As George Osborne luxuriates in the £3 million Verbier ski lodge funded by his portfolio of jobs since leaving Downing Street, he might smile secretly that his 2015 ruse has worked a treat.
If his goal was to bamboozle financially illiterate people into actions that would swell the coffers of the Treasury, he has 980,000 reasons to give himself a pat on the back. That’s how many people have fallen into his carefully laid trap.
How so? If you are over 55 you can start to withdraw cash from your pension plan. However, if you withdraw too much the amount you can contribute plummets from an already miserly £40,000 a year to a pathetic £4,000 a year. And guess what happens if you try to make a contribution back into your scheme of more than £4,000? Why, it gets taxed at 55% of course.
So what triggers the draconian cut in your annual contribution allowance? There are several potential triggers, but the most obvious one is if you take a penny more than your 25% tax free allowance. The additional amount is classed as a ‘flexi access drawdown’, which means you trigger the Money Purchase Annual Allowance (MPAA) and 90% of your annual contribution allowance is lost at a stroke.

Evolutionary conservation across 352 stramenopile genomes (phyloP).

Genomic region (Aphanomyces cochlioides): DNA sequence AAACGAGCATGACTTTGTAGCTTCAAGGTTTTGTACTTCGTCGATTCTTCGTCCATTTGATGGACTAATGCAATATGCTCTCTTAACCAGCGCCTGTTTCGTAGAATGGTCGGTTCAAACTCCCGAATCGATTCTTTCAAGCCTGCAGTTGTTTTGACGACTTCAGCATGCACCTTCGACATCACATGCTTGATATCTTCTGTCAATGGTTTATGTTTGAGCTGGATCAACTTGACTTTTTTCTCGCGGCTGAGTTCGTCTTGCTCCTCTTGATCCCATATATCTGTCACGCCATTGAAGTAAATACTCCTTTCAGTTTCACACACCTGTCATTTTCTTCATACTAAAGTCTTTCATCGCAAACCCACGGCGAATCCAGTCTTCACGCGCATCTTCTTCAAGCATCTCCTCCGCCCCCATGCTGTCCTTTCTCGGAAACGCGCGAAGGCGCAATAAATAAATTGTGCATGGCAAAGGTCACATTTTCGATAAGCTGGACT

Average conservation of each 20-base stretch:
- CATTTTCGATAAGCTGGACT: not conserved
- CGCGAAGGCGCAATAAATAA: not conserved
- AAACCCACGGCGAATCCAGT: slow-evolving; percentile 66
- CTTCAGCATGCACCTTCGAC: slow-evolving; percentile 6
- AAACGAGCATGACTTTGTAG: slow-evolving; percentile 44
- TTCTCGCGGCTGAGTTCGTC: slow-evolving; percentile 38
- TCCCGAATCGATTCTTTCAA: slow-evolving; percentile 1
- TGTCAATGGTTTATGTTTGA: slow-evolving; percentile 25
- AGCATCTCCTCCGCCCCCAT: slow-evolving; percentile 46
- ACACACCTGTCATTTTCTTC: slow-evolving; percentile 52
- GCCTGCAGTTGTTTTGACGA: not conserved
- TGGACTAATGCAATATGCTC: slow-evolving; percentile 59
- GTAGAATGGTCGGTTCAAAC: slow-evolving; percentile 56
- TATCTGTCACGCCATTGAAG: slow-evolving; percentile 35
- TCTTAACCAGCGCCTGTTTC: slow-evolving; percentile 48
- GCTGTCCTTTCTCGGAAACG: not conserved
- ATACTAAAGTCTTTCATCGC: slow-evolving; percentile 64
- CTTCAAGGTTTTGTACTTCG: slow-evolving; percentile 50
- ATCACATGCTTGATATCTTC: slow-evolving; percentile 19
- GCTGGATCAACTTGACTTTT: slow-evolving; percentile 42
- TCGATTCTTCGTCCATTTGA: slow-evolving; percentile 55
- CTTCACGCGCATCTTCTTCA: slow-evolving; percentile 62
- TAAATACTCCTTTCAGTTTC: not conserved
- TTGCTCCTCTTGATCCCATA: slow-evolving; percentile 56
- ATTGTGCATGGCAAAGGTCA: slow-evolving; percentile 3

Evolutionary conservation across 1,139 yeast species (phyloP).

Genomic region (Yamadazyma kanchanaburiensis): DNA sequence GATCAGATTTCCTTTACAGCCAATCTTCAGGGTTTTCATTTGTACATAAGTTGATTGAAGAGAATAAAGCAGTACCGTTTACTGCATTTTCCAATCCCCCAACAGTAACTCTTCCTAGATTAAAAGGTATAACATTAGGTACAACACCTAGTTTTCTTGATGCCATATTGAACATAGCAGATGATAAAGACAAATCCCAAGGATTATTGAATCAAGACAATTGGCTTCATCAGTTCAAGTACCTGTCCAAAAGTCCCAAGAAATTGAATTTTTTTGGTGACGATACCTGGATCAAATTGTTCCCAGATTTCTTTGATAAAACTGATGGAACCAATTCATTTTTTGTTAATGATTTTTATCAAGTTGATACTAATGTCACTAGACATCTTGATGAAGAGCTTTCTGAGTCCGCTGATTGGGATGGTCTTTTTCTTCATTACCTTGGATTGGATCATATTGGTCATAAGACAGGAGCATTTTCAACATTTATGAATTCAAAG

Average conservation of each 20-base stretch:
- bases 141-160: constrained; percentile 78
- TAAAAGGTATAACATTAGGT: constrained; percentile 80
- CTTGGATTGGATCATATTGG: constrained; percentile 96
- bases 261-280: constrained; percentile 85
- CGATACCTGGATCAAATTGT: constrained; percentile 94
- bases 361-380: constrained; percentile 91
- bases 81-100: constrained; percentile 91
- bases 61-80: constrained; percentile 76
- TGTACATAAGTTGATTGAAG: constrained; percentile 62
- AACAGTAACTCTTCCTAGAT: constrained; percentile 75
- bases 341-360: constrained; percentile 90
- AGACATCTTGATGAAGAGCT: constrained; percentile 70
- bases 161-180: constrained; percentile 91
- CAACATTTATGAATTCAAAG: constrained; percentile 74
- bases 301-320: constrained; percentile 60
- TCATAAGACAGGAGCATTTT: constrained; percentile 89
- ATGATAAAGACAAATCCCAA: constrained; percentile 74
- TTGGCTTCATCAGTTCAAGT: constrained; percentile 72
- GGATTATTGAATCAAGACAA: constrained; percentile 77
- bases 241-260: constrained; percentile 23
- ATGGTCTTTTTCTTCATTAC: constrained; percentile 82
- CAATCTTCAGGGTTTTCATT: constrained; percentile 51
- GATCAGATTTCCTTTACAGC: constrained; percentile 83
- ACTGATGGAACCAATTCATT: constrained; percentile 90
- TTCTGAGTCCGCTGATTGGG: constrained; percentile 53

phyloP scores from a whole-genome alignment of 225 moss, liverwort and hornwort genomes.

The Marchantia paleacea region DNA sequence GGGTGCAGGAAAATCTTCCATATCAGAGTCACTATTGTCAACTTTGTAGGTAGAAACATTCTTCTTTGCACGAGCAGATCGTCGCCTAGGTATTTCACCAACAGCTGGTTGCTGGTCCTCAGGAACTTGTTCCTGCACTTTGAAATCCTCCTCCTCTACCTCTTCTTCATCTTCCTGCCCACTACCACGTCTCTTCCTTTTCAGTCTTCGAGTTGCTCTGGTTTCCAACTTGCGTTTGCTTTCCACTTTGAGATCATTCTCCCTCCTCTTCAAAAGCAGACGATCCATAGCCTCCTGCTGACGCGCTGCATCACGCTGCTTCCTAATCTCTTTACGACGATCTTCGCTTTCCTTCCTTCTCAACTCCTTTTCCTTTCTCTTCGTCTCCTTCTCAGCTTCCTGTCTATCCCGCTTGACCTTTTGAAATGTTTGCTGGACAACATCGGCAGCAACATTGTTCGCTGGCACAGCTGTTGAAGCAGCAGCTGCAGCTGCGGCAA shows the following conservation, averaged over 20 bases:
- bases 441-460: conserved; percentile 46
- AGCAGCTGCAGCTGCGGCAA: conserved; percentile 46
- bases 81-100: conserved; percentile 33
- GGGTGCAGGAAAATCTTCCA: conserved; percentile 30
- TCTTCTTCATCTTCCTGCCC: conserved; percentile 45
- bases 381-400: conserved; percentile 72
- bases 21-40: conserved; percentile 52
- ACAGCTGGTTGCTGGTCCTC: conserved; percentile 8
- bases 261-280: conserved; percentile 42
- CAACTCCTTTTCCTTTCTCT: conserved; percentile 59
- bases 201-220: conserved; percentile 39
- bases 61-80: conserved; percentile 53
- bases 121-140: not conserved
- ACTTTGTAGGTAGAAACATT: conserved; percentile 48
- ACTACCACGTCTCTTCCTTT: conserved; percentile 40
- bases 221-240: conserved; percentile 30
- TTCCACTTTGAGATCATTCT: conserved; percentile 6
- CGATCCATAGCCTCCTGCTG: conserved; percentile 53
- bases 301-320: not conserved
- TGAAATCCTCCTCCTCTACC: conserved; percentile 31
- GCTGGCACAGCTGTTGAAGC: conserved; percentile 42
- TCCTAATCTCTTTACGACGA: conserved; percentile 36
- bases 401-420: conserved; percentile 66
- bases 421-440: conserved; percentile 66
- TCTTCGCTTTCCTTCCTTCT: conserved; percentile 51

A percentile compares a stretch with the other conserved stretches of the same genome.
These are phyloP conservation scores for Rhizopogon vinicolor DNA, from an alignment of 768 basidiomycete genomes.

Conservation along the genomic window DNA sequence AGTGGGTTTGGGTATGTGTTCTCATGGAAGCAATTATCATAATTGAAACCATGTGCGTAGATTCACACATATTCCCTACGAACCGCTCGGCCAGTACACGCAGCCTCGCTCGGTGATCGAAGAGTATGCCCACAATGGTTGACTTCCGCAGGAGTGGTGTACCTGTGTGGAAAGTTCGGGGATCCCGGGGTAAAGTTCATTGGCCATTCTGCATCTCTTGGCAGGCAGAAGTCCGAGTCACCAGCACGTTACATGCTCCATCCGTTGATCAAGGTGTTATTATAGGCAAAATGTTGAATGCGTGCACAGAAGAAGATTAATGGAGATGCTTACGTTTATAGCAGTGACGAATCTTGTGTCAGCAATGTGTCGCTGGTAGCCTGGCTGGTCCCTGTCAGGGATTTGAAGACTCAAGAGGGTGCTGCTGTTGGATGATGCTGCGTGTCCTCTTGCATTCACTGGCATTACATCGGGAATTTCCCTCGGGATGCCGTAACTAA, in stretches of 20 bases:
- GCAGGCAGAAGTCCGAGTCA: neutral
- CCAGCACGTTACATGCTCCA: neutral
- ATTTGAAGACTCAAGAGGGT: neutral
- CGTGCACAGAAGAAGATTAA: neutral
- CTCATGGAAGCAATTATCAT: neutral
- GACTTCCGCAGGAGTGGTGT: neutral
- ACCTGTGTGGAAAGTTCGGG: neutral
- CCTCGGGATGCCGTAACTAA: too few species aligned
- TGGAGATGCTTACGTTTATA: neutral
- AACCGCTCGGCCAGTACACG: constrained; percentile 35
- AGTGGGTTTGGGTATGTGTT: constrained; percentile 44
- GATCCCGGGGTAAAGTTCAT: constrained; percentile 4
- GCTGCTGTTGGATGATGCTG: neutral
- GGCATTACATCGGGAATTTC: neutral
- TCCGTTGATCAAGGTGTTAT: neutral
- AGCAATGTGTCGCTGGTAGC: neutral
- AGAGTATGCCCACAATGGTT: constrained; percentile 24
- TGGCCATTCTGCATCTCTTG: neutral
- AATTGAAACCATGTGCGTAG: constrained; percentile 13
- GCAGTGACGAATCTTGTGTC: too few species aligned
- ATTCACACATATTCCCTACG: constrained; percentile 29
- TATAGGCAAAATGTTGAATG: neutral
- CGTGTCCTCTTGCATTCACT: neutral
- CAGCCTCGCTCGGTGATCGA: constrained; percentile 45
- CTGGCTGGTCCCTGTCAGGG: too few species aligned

Other triggers include:
- if you take your entire pension pot as a lump sum or start to take ad-hoc lump sums from your pension pot
- if you put your pension pot money into a flexi-access drawdown scheme and start to take income
- if you buy an investment-linked or flexible annuity where your income could go down
- if you have a pre-April 2015 capped drawdown plan and start to take payments that exceed the cap
Simples, as our meerkat friends might say.
The idea was, apparently, to discourage people from cycling money in and out of their pension and claiming tax relief each time. But this feels like being hung for a parking offence. Surely they could simply place limits on tax relief on new contributions once draw-down has started?
All these rules only apply to defined contribution schemes, the sort that most of us have unless you are one of the dwindling few to have a defined benefits scheme.
As if the tax penalties weren’t already bad enough, HMRC has made things worse with a cynical approach that is clearly designed to trap the unwary. Whenever anyone takes their first withdrawal under the pension freedoms, HMRC places the person on an emergency tax code as if this lump sum withdrawal was going to become a regular monthly income. With 150,000 pensions a quarter being accessed for the first time, this creates a massive backlog in claims for repayment of overpaid tax.
Already HMRC has paid back £402 million to 174,000 investors, working out at over £2,300 a head. Industry experts are calling for a change in approach, one describing HMRC as ‘utterly shameless in the way it overtaxes people and expects them to claim a refund’.